No. 4909.

40 F.2d 792 (1930)


Court of Appeals of District of Columbia.

Decided April 7, 1930.

Attorney(s) appearing for the Case

Jos. L. Tepper, David L. Blanken, and T. Morris Wampler, all of Washington, D. C., for appellant.

Lucius Q. C. Lamar, of Washington, D. C., for appellee.

Before MARTIN, Chief Justice, VAN ORSDEL, Associate Justice, and GORDON, Associate Justice of the Supreme Court of the District of Columbia.

MARTIN, Chief Justice.

This action was brought by appellant as plaintiff below to recover damages for personal injuries sustained by her in an automobile accident occasioned, as alleged, by the negligence of the defendant, now the appellee. The defendant by plea denied the charge of negligence, and afterwards filed an amended plea alleging that since the commencement of the case the plaintiff and defendant had been united in marriage and that the marriage relation still existed between them. The plaintiff demurred to the amended plea as bad in substance, but the demurrer was overruled by the court. The plaintiff then elected to stand upon her demurrer, and judgment was entered against her upon the amended plea. The present appeal was then taken.

The sole question raised by the appeal is whether in this jurisdiction a married woman may maintain an action against her husband for a tort committed by him upon her person before coverture, where the action is begun but not brought to judgment before the marriage of the parties.

We agree with the ruling of the lower court that such an action cannot be maintained under our law.

Under the common law, husband and wife were regarded as one person, and neither could maintain an action against the other during coverture for a tortious injury inflicted by one upon the person of the other. "At common law no cause of action arose in favor of either husband or wife by reason of any injury to the person or character of one committed by the other, for instance, libel or slander. This doctrine of nonliability is founded not on the inability of the one spouse to sue the other, but on the principle that husband and wife are one person in law, and it is well exemplified in the cases which hold that a wife after an absolute divorce from her husband, though she is then fully capable of suing him, still can maintain no action against him for a tort or wrong committed by him during the marriage relation against her person or character." 13 R. C. L. 1394. This rule applied where the injury was committed and the action was begun before the marriage of the parties. "And if she marries him after the institution of her action against him for a tortious injury to her person, the action must be dismissed." 30 C. J. 955.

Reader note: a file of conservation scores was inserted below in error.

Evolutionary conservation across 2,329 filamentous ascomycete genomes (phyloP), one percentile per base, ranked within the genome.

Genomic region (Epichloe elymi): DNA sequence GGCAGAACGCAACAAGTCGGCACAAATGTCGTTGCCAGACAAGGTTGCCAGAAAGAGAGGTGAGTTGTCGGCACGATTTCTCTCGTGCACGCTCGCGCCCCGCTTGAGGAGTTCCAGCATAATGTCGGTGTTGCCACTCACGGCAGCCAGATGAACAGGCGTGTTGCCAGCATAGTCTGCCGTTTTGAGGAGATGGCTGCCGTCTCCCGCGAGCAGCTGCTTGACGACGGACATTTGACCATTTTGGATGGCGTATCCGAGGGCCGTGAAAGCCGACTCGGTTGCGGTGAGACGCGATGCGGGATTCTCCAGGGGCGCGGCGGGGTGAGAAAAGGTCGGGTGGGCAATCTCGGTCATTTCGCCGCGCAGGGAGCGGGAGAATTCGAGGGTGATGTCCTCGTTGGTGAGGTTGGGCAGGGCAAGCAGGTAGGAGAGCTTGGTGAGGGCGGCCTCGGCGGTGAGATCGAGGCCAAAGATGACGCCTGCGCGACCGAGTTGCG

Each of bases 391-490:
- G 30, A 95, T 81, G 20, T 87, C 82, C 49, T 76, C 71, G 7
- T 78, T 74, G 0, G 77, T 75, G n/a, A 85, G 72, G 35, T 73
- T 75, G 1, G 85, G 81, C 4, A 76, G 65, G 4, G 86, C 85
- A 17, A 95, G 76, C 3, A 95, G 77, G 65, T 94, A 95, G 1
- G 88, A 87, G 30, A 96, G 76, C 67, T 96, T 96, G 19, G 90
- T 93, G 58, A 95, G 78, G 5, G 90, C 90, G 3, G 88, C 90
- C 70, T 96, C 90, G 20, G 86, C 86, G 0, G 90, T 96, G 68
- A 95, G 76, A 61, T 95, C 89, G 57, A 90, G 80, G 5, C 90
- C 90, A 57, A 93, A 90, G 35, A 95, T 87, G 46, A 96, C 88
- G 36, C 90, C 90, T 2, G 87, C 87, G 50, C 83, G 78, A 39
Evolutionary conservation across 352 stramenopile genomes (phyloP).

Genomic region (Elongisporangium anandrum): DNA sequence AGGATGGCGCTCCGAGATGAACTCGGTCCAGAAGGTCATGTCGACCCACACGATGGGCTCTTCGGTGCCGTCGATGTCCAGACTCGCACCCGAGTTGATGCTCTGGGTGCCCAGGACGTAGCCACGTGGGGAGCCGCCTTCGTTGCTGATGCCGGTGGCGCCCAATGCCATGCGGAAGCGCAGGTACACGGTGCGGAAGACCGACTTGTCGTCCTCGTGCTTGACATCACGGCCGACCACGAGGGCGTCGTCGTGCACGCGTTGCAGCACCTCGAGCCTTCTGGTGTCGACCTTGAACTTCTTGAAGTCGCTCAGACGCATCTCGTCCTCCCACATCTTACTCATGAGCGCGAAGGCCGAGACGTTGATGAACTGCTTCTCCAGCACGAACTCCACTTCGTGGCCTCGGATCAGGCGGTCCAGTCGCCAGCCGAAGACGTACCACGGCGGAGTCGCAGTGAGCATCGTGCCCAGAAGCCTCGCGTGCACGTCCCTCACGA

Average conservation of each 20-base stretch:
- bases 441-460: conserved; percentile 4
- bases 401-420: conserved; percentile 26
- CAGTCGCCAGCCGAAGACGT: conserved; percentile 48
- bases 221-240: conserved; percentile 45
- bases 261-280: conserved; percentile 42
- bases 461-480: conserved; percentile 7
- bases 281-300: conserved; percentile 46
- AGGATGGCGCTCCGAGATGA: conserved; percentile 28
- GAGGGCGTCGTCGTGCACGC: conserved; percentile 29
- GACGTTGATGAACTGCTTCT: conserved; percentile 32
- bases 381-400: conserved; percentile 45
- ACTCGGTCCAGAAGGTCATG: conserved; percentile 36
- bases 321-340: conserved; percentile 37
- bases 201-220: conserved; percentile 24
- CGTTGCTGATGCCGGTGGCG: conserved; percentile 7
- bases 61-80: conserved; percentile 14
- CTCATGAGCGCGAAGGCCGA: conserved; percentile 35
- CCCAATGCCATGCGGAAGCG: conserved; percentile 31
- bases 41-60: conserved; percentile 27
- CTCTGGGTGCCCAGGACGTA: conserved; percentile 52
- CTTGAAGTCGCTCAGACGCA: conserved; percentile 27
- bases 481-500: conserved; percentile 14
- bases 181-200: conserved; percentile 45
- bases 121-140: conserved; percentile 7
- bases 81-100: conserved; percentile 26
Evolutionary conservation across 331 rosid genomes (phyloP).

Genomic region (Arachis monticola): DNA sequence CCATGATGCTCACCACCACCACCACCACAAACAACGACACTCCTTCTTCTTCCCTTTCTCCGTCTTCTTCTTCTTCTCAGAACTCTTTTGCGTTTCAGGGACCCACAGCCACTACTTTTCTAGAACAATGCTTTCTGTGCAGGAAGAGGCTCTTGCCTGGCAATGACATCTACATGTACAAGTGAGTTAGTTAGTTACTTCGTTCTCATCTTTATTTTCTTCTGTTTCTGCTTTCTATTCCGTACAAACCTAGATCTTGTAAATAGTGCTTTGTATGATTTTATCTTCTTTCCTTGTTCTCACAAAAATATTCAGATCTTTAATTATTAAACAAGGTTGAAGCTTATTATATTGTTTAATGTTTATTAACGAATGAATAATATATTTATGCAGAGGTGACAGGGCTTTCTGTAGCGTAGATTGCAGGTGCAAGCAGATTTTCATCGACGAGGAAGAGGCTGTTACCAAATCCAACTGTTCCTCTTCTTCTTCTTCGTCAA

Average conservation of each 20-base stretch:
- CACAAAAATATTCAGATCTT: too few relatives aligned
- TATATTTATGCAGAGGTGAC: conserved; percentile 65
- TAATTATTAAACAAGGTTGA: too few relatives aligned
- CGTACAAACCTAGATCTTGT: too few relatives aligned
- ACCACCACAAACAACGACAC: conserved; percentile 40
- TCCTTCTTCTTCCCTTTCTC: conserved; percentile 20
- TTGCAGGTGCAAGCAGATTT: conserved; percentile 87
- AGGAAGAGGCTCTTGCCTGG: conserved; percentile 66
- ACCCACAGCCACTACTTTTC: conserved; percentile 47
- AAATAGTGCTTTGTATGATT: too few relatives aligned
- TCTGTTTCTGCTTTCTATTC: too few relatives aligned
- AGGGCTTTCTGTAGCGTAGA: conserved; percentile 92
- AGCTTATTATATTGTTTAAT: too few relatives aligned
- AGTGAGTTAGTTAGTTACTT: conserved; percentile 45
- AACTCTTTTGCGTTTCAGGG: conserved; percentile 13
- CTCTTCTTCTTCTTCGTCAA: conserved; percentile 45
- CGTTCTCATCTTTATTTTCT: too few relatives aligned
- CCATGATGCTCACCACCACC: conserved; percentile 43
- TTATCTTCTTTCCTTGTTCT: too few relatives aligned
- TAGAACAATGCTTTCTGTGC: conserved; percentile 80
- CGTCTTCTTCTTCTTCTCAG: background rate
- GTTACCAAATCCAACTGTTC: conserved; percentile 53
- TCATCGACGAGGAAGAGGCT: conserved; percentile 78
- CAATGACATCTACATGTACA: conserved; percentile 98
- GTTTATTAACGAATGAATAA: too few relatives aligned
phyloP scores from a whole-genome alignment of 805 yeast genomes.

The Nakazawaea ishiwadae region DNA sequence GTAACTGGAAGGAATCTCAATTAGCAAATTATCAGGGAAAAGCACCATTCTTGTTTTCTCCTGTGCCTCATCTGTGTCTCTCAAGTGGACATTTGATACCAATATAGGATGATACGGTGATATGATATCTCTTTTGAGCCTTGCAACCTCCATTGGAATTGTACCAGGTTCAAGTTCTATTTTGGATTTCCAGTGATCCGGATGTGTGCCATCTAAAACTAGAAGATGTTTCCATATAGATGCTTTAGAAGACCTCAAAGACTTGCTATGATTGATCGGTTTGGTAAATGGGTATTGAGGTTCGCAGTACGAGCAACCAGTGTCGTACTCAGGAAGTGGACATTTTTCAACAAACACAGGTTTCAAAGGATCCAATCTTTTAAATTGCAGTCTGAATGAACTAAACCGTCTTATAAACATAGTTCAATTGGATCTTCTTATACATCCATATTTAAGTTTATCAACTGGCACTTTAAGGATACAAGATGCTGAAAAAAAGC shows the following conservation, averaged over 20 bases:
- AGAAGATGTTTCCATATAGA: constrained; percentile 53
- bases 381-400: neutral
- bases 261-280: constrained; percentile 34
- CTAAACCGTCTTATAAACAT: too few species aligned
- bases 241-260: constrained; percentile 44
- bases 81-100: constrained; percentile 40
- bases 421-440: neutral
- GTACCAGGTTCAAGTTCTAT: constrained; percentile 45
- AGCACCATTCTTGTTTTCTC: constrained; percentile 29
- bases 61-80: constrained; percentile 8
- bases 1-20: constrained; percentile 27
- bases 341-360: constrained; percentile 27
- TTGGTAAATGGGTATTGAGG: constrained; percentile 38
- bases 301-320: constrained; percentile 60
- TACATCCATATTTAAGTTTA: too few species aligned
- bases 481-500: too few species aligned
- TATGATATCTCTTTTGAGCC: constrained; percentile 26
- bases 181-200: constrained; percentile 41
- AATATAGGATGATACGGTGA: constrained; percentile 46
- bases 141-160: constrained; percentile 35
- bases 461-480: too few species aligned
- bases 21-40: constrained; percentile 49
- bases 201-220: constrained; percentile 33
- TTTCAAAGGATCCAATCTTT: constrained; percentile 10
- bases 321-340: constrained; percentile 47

"The canon in question was founded upon the legal fiction that there was an identity of the parties to the marriage contract, and the husband and wife were one; hence a party could not sue himself. The all-important feature of a lawsuit is not its commencement; it avails a party little, * * * unless he follows it to judgment. The principle here involved does not look to the relation of the parties when the cause of action accrued, or when the case was commenced, but to their relation at the time their rights are judicially determined. * * * The fact that the cause of action accrued and that the action was commenced when they were separate entities does not change the situation, now that the parties have become merged into one being." Edgcomb, J., in Newton v. Weber, 119 Misc. Rep. 240, 196 N.Y.S. 113, 114.

"For the reason that the marriage extinguished antenuptial rights of action for tort or upon contract, between husband and wife, the wife could not, after divorce from her husband, or his death, maintain an action against him or his estate for any injury to her person or character committed by him before their marriage, or during coverture." Henneger v. Lomas, 145 Ind. 287, 291, 44 N. E. 462, 463, 32 L. R. A. 848.

The question next arises whether the common-law rule has been modified or abrogated for the District of Columbia by section 1155, D. C. Code, relating to the "Power of Wife * * * to Sue and Be Sued." In our opinion this question is answered in Thompson v. Thompson, 218 U.S. 611, 31 S.Ct. 111, 54 L. Ed. 1180, 30 L. R. A. (N. S.) 1153, 21 Ann. Cas. 921, affirming Id., 31 App. D. C. 557, 14 Ann. Cas. 879. The case arose in the District of Columbia, and the question was whether a wife may bring an action to recover damages for an assault and battery upon her person by the husband. It was held that, while by section 1155 and other sections of the Code of the District of Columbia the common law was changed by conferring additional rights on married women and the right to sue separately for redress of wrongs concerning the same, it was not the intention of Congress to revolutionize the laws governing the relation of husband and wife between themselves, and that, under the existing statutes, a wife cannot maintain an action in the District of Columbia against her husband to recover damages for an assault and battery by him upon her person.

It may be concluded from the opinions in Thompson v. Thompson that the common law relating to the relation of husband and wife between themselves in so far as applicable to actions of this character, as it existed in the District of Columbia prior to the enactment of section 1155, was not affected by that enactment; and consequently the common-law principle that the wife during coverture cannot maintain an action against her husband for a tortious injury upon her person, whether inflicted before or after their marriage, is the governing law of this case.

The judgment appealed from is affirmed, with costs.


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